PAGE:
From COVID-19 to cholera: Malawi’s health workers fight to get immunisation back on track
First COVID-19, then a prolonged cholera outbreak – overlapping crises have stretched Malawi’s health workers to breaking point, as routine immunisation suffered. Recovery is now top of the agenda.
- 26 April 2023
- 9 min read
- by Josephine Chinele
The arrival of COVID-19 forced health worker Sosten Kalumo, of Mulanje in southern Malawi, out of his regular work. COVID-19 vaccines were added to an already hectic vaccination schedule.
"We haven't had serious vaccine stockouts. But we have been very busy with providing vaccines to children, [while] at the same time convincing their parents to receive COVID vaccines. It wasn't easy in the beginning due to a high hesitancy for the COVID vaccine. People had reservations for routine immunisations too," recalls Kalumo, a Health Surveillance Assistant (HSA) whose assigned catchment area has more than 6,000 people.
“I personally have been over-stretched as I have had to work beyond usual working hours. Health workers usually have no weekend and public holiday off-duty days due to inadequate human resources. We have no choice but to double-task.”
– Masilina Msamanyada, Mulanje District Health Office
Recently many of his fellow health workers found themselves also fighting an older foe: cholera. Some parts of Mulanje are cholera hotspots, where oral cholera vaccines – provided from the Gavi-supported global stockpile – have also been added to the vaccination schedule.
Kalumo's area has so far escaped the recent outbreak, however other threats have been emerging over the border in Mozambique.
"We are at a busy position because we have been registering suspected polio cases from Mozambique, which were later confirmed to be positive," said Kalumo. "So we anticipate this may be the case for other contagious diseases as well."
And COVID-19 is still making its presence felt, with 41 active cases as of April 23, 2023. Cumulatively the country has had 88,624 confirmed COVID-19 cases and 2,686 deaths, according to Malawi's Ministry of Health COVID-19 dashboard.
Overstretched health workers
Kalumo isn't alone. The past three years have been hard for many frontline health workers.
Masilina Msamanyada, who works on Integrated Disease Surveillance and Response (IDSR) for Mulanje District Health Office, admits the overlapping responses to the various epidemics facing the country have been overwhelming.
"I personally have been over-stretched as I have had to work beyond usual working hours. Health workers usually have no weekend and public holiday off-duty days due to inadequate human resources. We have no choice but to double-task," she says.
"Public health emergencies always overwhelm health workers as they have to [go the] extra mile in saving lives. Some routine services suffer along the way; this is unavoidable. We have also been alert here, because we are a border district and at any time we might have an increase in cholera cases."
For 50 years now, Malawi has been fighting episodes of cholera outbreaks. This outbreak has been different – a longer, larger year-long outbreak. Since March 2022, the current epidemic has stretched the routine operations of Malawi's health system.
Between April 14 and 20, 2023, Malawi registered 53 new cholera cases every day on average. Cumulatively, the disease has been confirmed in 58,063 people and it has claimed 1,741 lives.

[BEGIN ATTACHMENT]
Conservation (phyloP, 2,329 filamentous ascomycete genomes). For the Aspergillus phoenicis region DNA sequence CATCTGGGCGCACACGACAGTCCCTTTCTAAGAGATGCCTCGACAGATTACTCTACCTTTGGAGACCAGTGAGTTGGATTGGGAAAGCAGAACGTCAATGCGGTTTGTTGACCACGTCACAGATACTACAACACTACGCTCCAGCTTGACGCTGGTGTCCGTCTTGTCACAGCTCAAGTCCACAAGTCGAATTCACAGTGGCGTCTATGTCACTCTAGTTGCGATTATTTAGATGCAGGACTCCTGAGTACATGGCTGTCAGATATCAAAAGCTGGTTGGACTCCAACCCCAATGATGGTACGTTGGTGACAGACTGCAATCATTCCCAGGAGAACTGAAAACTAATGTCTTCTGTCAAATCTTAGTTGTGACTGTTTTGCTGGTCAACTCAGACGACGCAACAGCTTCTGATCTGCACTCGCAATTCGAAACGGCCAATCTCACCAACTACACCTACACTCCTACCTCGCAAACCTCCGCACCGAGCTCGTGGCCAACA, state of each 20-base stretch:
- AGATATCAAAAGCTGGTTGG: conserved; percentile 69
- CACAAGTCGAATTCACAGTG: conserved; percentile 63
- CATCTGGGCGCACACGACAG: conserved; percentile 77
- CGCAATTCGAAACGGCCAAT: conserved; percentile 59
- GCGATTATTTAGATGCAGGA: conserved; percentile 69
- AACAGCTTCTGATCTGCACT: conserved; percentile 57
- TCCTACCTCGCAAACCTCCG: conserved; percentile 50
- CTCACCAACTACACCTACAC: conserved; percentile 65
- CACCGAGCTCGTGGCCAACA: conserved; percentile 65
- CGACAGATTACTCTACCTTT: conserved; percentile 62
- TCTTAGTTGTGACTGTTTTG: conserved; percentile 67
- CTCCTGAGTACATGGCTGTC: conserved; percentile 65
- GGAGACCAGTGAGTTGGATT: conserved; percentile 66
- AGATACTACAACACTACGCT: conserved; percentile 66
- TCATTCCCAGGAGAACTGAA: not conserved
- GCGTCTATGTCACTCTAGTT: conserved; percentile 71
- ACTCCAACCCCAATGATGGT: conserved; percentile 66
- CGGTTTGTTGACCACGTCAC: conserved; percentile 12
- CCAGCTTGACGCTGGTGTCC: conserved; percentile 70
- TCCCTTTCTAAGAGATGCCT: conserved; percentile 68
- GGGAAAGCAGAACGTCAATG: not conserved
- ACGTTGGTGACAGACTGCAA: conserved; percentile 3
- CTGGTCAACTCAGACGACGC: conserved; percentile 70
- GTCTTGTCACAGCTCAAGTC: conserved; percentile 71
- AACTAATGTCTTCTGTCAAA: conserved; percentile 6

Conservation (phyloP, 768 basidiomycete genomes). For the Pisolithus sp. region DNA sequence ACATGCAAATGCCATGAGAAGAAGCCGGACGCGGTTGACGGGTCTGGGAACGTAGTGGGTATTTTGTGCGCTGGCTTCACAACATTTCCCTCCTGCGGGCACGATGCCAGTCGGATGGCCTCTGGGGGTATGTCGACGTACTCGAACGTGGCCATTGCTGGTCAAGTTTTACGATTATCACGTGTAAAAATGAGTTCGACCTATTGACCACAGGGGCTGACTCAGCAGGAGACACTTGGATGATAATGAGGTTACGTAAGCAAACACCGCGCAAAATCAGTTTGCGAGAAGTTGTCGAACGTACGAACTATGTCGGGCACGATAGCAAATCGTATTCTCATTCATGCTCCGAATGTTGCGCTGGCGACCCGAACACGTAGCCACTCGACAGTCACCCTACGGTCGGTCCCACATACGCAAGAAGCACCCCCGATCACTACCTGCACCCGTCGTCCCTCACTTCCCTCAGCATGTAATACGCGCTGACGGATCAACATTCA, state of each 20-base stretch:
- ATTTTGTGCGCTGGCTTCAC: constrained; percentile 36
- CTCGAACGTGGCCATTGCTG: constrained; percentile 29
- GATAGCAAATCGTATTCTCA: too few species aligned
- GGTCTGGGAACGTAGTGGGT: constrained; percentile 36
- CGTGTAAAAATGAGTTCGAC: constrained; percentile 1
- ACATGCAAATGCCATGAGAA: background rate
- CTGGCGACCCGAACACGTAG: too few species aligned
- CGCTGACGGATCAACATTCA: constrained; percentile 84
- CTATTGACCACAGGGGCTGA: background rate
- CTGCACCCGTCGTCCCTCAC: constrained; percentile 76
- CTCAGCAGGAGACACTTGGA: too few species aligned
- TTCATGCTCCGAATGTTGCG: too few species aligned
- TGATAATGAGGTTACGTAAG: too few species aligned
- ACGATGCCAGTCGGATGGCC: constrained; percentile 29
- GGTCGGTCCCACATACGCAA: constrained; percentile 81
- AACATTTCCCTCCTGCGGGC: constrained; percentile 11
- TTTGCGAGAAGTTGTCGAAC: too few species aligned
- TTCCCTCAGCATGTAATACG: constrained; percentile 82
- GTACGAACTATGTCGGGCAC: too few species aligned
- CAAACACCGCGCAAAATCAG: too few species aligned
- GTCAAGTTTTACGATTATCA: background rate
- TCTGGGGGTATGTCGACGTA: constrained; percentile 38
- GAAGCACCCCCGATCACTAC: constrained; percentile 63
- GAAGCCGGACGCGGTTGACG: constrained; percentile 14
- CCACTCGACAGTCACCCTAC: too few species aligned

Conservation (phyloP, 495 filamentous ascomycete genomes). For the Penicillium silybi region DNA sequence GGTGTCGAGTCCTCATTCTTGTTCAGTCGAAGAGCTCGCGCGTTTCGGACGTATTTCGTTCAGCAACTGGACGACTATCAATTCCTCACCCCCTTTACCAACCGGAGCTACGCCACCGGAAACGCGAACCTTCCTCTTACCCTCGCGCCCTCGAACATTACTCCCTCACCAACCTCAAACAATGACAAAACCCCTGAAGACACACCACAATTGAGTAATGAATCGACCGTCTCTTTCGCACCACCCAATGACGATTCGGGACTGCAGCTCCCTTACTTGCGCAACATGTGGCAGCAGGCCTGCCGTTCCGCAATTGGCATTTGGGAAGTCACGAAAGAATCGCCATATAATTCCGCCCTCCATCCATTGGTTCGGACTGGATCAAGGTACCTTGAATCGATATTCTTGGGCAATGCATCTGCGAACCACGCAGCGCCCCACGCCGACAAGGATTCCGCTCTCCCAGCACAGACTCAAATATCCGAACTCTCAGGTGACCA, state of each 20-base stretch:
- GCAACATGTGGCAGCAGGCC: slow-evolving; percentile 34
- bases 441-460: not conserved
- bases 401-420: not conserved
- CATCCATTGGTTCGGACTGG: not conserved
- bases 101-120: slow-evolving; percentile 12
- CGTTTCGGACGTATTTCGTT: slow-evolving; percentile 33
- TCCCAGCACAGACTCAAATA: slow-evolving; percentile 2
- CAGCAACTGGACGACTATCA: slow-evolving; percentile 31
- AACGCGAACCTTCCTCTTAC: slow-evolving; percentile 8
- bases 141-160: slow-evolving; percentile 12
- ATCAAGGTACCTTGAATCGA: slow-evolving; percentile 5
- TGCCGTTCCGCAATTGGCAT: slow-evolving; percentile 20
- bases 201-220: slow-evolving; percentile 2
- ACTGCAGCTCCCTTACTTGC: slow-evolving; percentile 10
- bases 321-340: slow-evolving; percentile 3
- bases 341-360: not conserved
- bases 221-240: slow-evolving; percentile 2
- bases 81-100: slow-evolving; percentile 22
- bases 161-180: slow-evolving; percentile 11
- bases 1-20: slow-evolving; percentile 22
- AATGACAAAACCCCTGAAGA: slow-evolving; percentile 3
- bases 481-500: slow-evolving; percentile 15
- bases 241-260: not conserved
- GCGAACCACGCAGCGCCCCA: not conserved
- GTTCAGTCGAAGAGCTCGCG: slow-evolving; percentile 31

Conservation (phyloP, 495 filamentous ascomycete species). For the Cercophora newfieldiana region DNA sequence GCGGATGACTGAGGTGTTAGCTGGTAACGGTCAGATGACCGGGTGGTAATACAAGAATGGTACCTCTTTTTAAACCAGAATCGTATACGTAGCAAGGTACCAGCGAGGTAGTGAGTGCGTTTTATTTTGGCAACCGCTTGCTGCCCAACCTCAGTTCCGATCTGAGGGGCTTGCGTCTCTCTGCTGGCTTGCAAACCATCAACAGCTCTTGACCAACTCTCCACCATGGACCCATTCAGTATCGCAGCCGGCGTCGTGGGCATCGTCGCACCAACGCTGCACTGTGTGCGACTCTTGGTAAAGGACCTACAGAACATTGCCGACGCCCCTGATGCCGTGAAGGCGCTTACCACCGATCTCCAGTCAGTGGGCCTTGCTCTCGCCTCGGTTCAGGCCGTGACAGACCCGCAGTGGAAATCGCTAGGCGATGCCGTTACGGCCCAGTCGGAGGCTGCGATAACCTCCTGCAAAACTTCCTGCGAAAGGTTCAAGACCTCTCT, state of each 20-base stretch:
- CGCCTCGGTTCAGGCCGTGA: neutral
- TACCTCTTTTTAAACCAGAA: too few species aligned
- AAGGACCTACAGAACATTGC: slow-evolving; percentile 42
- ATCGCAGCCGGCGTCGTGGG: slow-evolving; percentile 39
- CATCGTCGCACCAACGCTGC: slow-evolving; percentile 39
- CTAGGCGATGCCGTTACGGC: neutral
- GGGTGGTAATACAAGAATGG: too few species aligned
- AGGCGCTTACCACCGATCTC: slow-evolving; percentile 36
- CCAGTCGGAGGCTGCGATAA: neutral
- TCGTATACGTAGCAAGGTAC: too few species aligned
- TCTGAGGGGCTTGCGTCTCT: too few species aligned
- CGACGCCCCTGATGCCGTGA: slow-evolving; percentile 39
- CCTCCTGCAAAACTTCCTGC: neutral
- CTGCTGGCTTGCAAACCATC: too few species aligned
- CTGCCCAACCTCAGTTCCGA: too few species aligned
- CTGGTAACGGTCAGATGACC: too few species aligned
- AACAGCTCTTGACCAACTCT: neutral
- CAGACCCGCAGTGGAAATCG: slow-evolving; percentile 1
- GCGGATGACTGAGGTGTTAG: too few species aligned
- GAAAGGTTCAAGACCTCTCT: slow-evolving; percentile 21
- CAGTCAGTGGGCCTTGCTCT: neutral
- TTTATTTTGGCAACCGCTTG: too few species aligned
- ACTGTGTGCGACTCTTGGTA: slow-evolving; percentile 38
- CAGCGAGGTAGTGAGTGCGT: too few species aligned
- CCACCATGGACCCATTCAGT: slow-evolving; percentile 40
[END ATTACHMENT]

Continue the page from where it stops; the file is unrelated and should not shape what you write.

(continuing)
“This is a health issue so we have taken the integration route, working with health experts at district level, including routine immunisation experts. When we go to communities, we don’t only talk about COVID-19, we also include all other vaccines, including routine under-five immunisations. No health issue can be handled in isolation.”
– Fred Yiwombe, CDC Executive Director
To complicate matters even further, in March 2023 Malawi was hit by Tropical Cyclone Freddy, which displaced about 600 people. Most of them are living in temporary shelters with compromised water and sanitation facilities, posing a high risk of waterborne diseases, including cholera.
In a statement, WHO Representative for Malawi Dr Neema Rusibamayila Kimambo says the effects of Cyclone Freddy both on health and water and sanitation systems could potentially threaten the progress made in controlling the cholera outbreak in Malawi, with a continuous downward trend observed over the recent weeks.
"As WHO, in collaboration with UNICEF and other partners, we are supporting the Ministry of Health to safeguard the gains we have acquired in responding to the current cholera outbreak, with oral cholera vaccines as an important intervention," she says.
Cholera messages, hand washing instructions, buckets of water or hand washing facilities, have cropped up in most public places, countrywide. Cholera vaccination has become the norm and a requirement to get to certain places, or receive some services.
He says apart from the weekly meetings and continuous communication with neighbouring countries, the Ministry has been encouraging community health workers to work with village health committees to hold frequent meetings in the communities, where people are encouraged to get vaccinated against diseases and observe all preventive measures.
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"The communities are also encouraged to report any symptoms of diseases like polio, measles and COVID-19, among others. We equip these communities with all necessary health information," Chikumbe elaborates.
The cholera vaccine roll-out
In addition to the ongoing communication messages, the Ministry of Health has been providing Oral Cholera Vaccine (OCV) to manage the outbreak.
"The vaccine is not a lifelong protection against cholera. When one has the first dose, they are protected for one year. When they have the second dose, they are protected for five years. This is why we have always encouraged hygiene and sanitation as a sustainable prevention means," Ministry of Health spokesperson Adrian Chikumbe says.